The Common Rule is a set of four daily and weekly habits designed to form us in the love of God and neighbor. There are all kinds of habits, but many of them focus on screens.

Take, for example, The Common Rule habit of Scripture before phone. I love my smartphone. (In fact, I wrote this article on my phone in the back of a car on a trip home.) Phones enable amazing things. But ever since I got my phone, it started invading my mornings.

I’m a corporate lawyer, and for a long season of life the first thing I did every morning was check my work email in bed. My eyes would peel open and I would scan through what people wanted me to do today.

The formational consequences were powerful. My phone became a liturgy of legalism. The gospel tells me I’m loved in spite of what I can or can’t accomplish. But in starting my day in work emails, I wasn’t simply asking my phone what I needed to do that day. I was asking my phone what I needed to do to justify my existence that day.

In the end, I needed the counter-formational habit of Scripture before phone.

Sometimes people think that cultivating such a habit is legalistic, as if you have to do such a thing to be holy. For me, however, cultivating this habit and others like it was what I needed to fight my natural bent towards letting the world disciple me in legalism. Whether it’s social media or news headlines, much of what we read first thing in the morning is designed to stoke anger or envy—to make us think the world is about us.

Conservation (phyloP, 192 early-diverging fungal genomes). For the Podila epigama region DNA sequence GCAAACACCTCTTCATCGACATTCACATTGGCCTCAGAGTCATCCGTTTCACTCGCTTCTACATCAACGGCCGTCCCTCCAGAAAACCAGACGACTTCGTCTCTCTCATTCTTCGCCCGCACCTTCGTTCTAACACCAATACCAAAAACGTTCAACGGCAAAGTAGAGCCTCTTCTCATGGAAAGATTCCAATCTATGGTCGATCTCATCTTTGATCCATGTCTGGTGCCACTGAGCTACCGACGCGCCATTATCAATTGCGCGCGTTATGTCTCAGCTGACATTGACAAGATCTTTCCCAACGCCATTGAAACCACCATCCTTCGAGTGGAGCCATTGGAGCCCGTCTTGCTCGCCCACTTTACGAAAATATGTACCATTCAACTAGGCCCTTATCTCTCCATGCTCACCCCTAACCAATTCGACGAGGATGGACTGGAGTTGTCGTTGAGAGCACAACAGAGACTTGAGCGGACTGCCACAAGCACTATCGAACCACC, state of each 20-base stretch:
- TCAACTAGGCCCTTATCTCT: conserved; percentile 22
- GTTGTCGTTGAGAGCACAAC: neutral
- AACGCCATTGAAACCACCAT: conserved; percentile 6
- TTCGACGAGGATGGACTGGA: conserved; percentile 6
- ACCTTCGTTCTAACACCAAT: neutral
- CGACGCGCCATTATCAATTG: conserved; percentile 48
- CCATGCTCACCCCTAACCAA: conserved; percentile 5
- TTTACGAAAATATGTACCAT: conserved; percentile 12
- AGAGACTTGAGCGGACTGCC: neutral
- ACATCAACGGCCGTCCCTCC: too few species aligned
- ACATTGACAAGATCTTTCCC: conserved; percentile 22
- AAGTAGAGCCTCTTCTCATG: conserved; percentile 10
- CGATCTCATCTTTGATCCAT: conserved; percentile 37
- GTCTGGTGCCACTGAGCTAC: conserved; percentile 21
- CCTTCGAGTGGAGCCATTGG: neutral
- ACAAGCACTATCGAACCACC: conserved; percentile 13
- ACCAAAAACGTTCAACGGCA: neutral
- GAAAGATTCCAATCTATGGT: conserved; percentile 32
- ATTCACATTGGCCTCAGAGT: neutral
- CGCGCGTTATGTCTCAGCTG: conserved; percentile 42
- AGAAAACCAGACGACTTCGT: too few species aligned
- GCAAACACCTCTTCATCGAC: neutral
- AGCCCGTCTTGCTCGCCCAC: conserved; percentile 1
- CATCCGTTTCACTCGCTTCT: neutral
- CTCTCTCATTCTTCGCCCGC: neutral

In order to pursue being formed in gospel freedom, I needed a new habit. By doing nothing, I began the day in legalism.

It took some practice to form the habit of Scripture before phone, but I found that beginning my day in the story of God’s love calmed my anxiety and prepared me to work out of love for clients and coworkers, instead of working to earn myself love. Soon I found it also cleared a blank space in my mornings, where now—by habit—I leave the phone upstairs and read, sit quietly, or drink coffee slowly.


Some of The Common Rule habits focus on friendship, some focus on rest, others focus on work or screens. In different ways, all of these habits are meant to help develop a new normal, so that our habits make us more like Jesus instead of less.

The reason my marketing friend was telling me about his work was that he was trying out a habit from The Common Rule of pausing for kneeling prayer in the middle of his workday.

In a brief midday prayer on the floor of an empty conference room, he was reflecting on the significance of his industry and how he could work to make it a better—not a worse—place. He was inviting God to shape his work instead of inviting his work to shape his view of God.

He was creating a new normal, a powerful new habit of mind. He was cultivating a gospel habit.

Justin Whitmel Earley lives in Richmond, VA with his wife, Lauren, and his three (soon to be four!) sons Whit, Asher, and Coulter. He is a corporate lawyer and a writer of poetry, fiction, and non-fiction, The Common Rule - Habits of Purpose for an Age of Distraction is his first book-length project and is coming out with InterVarsity Press in early 2019. Read more at www.thecommonrule.org.